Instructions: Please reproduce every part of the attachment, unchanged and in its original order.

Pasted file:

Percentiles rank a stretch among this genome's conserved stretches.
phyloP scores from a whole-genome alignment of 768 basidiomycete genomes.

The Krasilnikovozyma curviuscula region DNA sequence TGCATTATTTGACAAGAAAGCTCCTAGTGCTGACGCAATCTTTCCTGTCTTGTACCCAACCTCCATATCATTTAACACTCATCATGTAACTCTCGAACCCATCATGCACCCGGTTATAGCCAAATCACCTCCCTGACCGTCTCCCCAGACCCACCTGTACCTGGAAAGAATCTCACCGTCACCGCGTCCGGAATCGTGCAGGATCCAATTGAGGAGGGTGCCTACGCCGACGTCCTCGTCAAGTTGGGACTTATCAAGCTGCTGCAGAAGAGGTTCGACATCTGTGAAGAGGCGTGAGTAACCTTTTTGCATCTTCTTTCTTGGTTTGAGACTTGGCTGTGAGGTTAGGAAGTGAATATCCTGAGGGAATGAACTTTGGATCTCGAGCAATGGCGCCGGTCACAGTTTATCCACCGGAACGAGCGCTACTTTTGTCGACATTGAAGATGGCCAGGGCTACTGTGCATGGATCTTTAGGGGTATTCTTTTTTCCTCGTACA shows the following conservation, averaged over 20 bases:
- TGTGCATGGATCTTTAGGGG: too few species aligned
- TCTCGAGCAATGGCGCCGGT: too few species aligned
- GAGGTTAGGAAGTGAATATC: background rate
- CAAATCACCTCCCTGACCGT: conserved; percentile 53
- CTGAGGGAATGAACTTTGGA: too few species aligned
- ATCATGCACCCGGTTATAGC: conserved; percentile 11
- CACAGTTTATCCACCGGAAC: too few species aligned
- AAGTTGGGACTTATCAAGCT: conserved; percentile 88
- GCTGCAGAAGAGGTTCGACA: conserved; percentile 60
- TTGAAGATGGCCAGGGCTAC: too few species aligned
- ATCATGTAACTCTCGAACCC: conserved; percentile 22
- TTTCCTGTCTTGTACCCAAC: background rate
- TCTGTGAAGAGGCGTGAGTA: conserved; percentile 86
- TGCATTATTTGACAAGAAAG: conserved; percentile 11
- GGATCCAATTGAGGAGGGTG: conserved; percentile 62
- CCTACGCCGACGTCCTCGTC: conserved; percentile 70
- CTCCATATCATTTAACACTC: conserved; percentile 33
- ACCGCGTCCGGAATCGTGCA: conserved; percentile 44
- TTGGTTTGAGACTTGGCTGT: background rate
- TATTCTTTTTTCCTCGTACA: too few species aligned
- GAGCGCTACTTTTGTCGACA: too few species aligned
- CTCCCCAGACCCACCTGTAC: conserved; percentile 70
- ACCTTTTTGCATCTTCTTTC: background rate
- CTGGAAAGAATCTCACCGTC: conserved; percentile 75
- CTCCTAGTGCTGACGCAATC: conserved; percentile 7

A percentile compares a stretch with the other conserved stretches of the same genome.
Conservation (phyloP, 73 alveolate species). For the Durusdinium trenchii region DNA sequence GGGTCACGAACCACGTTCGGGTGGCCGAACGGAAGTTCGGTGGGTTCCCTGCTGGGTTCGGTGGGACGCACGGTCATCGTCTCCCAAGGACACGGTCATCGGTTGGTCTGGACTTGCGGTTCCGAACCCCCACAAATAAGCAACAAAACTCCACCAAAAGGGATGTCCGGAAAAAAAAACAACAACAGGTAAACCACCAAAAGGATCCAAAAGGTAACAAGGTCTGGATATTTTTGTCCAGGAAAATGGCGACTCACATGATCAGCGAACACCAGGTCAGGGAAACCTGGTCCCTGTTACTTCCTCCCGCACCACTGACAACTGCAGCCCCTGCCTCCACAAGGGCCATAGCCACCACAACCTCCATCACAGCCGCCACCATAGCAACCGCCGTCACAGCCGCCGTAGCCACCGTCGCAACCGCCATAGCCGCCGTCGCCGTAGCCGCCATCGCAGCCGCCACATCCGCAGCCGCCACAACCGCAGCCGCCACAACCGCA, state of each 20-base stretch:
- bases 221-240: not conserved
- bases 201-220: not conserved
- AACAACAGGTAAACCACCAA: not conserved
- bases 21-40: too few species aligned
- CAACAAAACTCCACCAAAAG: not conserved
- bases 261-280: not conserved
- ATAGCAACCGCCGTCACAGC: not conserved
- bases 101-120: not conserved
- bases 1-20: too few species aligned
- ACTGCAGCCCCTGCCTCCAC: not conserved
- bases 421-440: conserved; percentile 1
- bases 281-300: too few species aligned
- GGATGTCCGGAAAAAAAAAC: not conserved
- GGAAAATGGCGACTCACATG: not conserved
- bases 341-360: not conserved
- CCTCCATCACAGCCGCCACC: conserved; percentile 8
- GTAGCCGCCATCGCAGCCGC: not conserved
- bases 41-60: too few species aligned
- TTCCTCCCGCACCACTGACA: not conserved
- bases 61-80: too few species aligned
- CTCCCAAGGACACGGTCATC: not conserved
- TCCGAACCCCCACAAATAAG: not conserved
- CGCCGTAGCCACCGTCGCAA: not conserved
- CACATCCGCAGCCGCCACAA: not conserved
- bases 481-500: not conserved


Percentiles rank a stretch among this genome's conserved stretches.
phyloP scores from a whole-genome alignment of 768 basidiomycete genomes.

The Krasilnikovozyma curviuscula region DNA sequence TGCATTATTTGACAAGAAAGCTCCTAGTGCTGACGCAATCTTTCCTGTCTTGTACCCAACCTCCATATCATTTAACACTCATCATGTAACTCTCGAACCCATCATGCACCCGGTTATAGCCAAATCACCTCCCTGACCGTCTCCCCAGACCCACCTGTACCTGGAAAGAATCTCACCGTCACCGCGTCCGGAATCGTGCAGGATCCAATTGAGGAGGGTGCCTACGCCGACGTCCTCGTCAAGTTGGGACTTATCAAGCTGCTGCAGAAGAGGTTCGACATCTGTGAAGAGGCGTGAGTAACCTTTTTGCATCTTCTTTCTTGGTTTGAGACTTGGCTGTGAGGTTAGGAAGTGAATATCCTGAGGGAATGAACTTTGGATCTCGAGCAATGGCGCCGGTCACAGTTTATCCACCGGAACGAGCGCTACTTTTGTCGACATTGAAGATGGCCAGGGCTACTGTGCATGGATCTTTAGGGGTATTCTTTTTTCCTCGTACA shows the following conservation, averaged over 20 bases:
- TGTGCATGGATCTTTAGGGG: too few species aligned
- TCTCGAGCAATGGCGCCGGT: too few species aligned
- GAGGTTAGGAAGTGAATATC: background rate
- CAAATCACCTCCCTGACCGT: conserved; percentile 53
- CTGAGGGAATGAACTTTGGA: too few species aligned
- ATCATGCACCCGGTTATAGC: conserved; percentile 11
- CACAGTTTATCCACCGGAAC: too few species aligned
- AAGTTGGGACTTATCAAGCT: conserved; percentile 88
- GCTGCAGAAGAGGTTCGACA: conserved; percentile 60
- TTGAAGATGGCCAGGGCTAC: too few species aligned
- ATCATGTAACTCTCGAACCC: conserved; percentile 22
- TTTCCTGTCTTGTACCCAAC: background rate
- TCTGTGAAGAGGCGTGAGTA: conserved; percentile 86
- TGCATTATTTGACAAGAAAG: conserved; percentile 11
- GGATCCAATTGAGGAGGGTG: conserved; percentile 62
- CCTACGCCGACGTCCTCGTC: conserved; percentile 70
- CTCCATATCATTTAACACTC: conserved; percentile 33
- ACCGCGTCCGGAATCGTGCA: conserved; percentile 44
- TTGGTTTGAGACTTGGCTGT: background rate
- TATTCTTTTTTCCTCGTACA: too few species aligned
- GAGCGCTACTTTTGTCGACA: too few species aligned
- CTCCCCAGACCCACCTGTAC: conserved; percentile 70
- ACCTTTTTGCATCTTCTTTC: background rate
- CTGGAAAGAATCTCACCGTC: conserved; percentile 75
- CTCCTAGTGCTGACGCAATC: conserved; percentile 7

A percentile compares a stretch with the other conserved stretches of the same genome.
Conservation (phyloP, 73 alveolate species). For the Durusdinium trenchii region DNA sequence GGGTCACGAACCACGTTCGGGTGGCCGAACGGAAGTTCGGTGGGTTCCCTGCTGGGTTCGGTGGGACGCACGGTCATCGTCTCCCAAGGACACGGTCATCGGTTGGTCTGGACTTGCGGTTCCGAACCCCCACAAATAAGCAACAAAACTCCACCAAAAGGGATGTCCGGAAAAAAAAACAACAACAGGTAAACCACCAAAAGGATCCAAAAGGTAACAAGGTCTGGATATTTTTGTCCAGGAAAATGGCGACTCACATGATCAGCGAACACCAGGTCAGGGAAACCTGGTCCCTGTTACTTCCTCCCGCACCACTGACAACTGCAGCCCCTGCCTCCACAAGGGCCATAGCCACCACAACCTCCATCACAGCCGCCACCATAGCAACCGCCGTCACAGCCGCCGTAGCCACCGTCGCAACCGCCATAGCCGCCGTCGCCGTAGCCGCCATCGCAGCCGCCACATCCGCAGCCGCCACAACCGCAGCCGCCACAACCGCA, state of each 20-base stretch:
- bases 221-240: not conserved
- bases 201-220: not conserved
- AACAACAGGTAAACCACCAA: not conserved
- bases 21-40: too few species aligned
- CAACAAAACTCCACCAAAAG: not conserved
- bases 261-280: not conserved
- ATAGCAACCGCCGTCACAGC: not conserved
- bases 101-120: not conserved
- bases 1-20: too few species aligned
- ACTGCAGCCCCTGCCTCCAC: not conserved
- bases 421-440: conserved; percentile 1
- bases 281-300: too few species aligned
- GGATGTCCGGAAAAAAAAAC: not conserved
- GGAAAATGGCGACTCACATG: not conserved
- bases 341-360: not conserved
- CCTCCATCACAGCCGCCACC: conserved; percentile 8
- GTAGCCGCCATCGCAGCCGC: not conserved
- bases 41-60: too few species aligned
- TTCCTCCCGCACCACTGACA: not conserved
- bases 61-80: too few species aligned
- CTCCCAAGGACACGGTCATC: not conserved
- TCCGAACCCCCACAAATAAG: not conserved
- CGCCGTAGCCACCGTCGCAA: not conserved
- CACATCCGCAGCCGCCACAA: not conserved
- bases 481-500: not conserved